For 11 long years, Chantelle Luke endured pain and heartache as she battled to keep her son Dayton alive. Born with a rare condition that left him unable to eat, even the simple act of swallowing water made him choke and he has spent much of his life in hospital.
But the last year has brought the Taranaki mum more joy than she could have ever dreamt of – Dayton has learnt to eat on his own and Chantelle, 32, has welcomed
a gorgeous new baby boy named Falcon.
“I didn’t realise how hard my life had been until it got good and I was happy,” she tells us as she introduces her little bundle of joy. “This baby has healed our family and washed away our hardships.”
Wee Falcon is Chantelle’s first baby with her new partner, Chalakau Piripi, 22. The couple met online and connected over a shared love for family. As well as Dayton, Chantelle has a daughter, Kadeejah, 13.
“She needed help, so I jumped straight in,” says Chalakau, who’s accompanied Chantelle to all of Dayton’s many medical appointments since they met. “Her kids
are part of a package – it’s all sweet.”
Dayton was known to doctors as the “mystery baby” – he arrived into the world with heart defects and an artery wrapped around his oesophagus. With no choke reflex, anything he ate went to his lungs instead of his stomach, with potentially deadly consequences.
Until last year, Dayton was tube-fed through a Mic-Key device in his stomach. His mum put her life on hold, hooking up three-hourly feeds, night and day.
But thanks to a revolutionary eating programme at the Rose Centre for Stroke Recovery and Research in Christchurch, Dayton took his first bites of real food – just two months before his little brother Falcon was born. Dayton attended the two-week live-in course with Chalakau and a heavily pregnant Chantelle.
“He had to start from scratch and learn how to swallow again,” Dayton’s mum explains. “As well as the mechanics of eating, they had to take the fear out of food.”
Chantelle has also taken the big step of handing back her son’s 2kg liquid-feed machine, which had been his constant companion since he was a baby.
“I still wake up and imagine I can hear it beeping,” tells Chantelle. “It went everywhere Dayton went – to school, on the back of his bike, to the park.” Over the years, Chantelle never gave up hope her son would eat on his own – but in the meantime, his day-to-day care was relentless.
A lowered immune system made kindergarten impossible and school was often missed. Dayton suffered constant stomach and chest problems. Last year alone, he was hospitalised nine times.
Through his many sick days, what gave the lad the most joy was Transformers. His vast collection of action figures began when Chantelle decided to buy him one for each painful medical procedure he endured.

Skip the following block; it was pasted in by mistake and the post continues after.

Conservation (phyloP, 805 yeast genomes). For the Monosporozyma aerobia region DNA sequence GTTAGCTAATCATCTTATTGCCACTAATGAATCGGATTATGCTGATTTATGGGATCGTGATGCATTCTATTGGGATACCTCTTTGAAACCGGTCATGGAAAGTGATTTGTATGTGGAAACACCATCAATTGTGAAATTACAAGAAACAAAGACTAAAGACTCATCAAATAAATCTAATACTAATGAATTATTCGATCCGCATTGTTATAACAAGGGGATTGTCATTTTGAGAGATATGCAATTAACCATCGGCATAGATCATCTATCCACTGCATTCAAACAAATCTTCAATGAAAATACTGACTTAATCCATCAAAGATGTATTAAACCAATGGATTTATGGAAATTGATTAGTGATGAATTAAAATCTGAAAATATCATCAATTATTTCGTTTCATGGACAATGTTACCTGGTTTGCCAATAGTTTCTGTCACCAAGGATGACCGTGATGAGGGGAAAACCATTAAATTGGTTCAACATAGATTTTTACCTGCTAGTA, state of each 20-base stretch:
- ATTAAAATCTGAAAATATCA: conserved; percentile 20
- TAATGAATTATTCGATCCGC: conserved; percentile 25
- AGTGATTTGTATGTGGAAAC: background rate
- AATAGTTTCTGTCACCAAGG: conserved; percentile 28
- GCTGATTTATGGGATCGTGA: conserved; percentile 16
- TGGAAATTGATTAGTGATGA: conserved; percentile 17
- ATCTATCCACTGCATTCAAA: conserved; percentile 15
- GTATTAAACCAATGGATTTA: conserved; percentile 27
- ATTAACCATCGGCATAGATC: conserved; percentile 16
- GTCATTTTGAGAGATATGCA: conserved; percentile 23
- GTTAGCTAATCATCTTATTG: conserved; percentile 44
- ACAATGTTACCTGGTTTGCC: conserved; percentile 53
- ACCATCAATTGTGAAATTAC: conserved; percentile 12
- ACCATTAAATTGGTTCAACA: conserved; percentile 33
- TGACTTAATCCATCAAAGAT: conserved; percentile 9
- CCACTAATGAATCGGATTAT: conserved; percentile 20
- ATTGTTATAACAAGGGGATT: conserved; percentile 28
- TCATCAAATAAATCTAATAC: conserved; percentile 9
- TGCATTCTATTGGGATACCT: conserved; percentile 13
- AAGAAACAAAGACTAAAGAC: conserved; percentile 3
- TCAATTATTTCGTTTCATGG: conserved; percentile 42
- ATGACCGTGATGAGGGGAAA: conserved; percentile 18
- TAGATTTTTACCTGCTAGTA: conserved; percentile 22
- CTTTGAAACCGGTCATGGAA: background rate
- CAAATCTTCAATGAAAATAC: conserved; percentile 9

Before Falcon was born, doting Chantelle pulled off what many thought impossible. Despite being turned down for charity funding – and with only last-minute medical insurance – the mum-on-a-mission raised $18,000 to take Dayton and Kadeejah to Universal Studios in Los Angeles.
“It was crazy, but it was his dream to meet his hero Optimus Prime,” she says. “After all he’d been through, I didn’t want to let him down.” While it’s been her purpose to put a smile on Dayton’s face, Chantelle loves to hear baby Falcon cry. “He’s a newborn – it means he’s normal,” she says.
“Once you’ve had a gravely ill child fighting for their life in Starship [children’s hospital], everything else is easy.”
Dayton, by comparison, didn’t make a peep when he was a baby. At four days old, he went blue in Chantelle’s arms. Doctors found a hole in his heart and a narrowed aorta. His first open-heart surgery – at just 14 days – saved his life but left him with a damaged vocal chord.
“His little face would screw up but no sound would come out,” recalls Chantelle. Dayton learned to talk as a preschooler but trails off when he’s tired. While the 11-year-old still has a long road ahead of him, he left the eating programme in time to enjoy his first-ever birthday cake. “Mud cake with a Transformers theme, of course,” laughs Chantelle.
Now, for the first time, Dayton is sitting down for dinner with the family and finding pleasure in food. “Meat and mandarins are favourites,” says Chantelle.
Most importantly, he’s learning what it feels like to be a regular boy. “He used to drag his feeding machine to school, but the other day, he got his first-ever lunch
box,” tells his devoted mum.
“I cried.” Chantelle says baby Falcon has arrived at exactly the right time for the family and the future feels bright. “It has taken a village to raise Dayton and for that
I am so grateful. But now I can stop being his nurse and just enjoy being a mum.”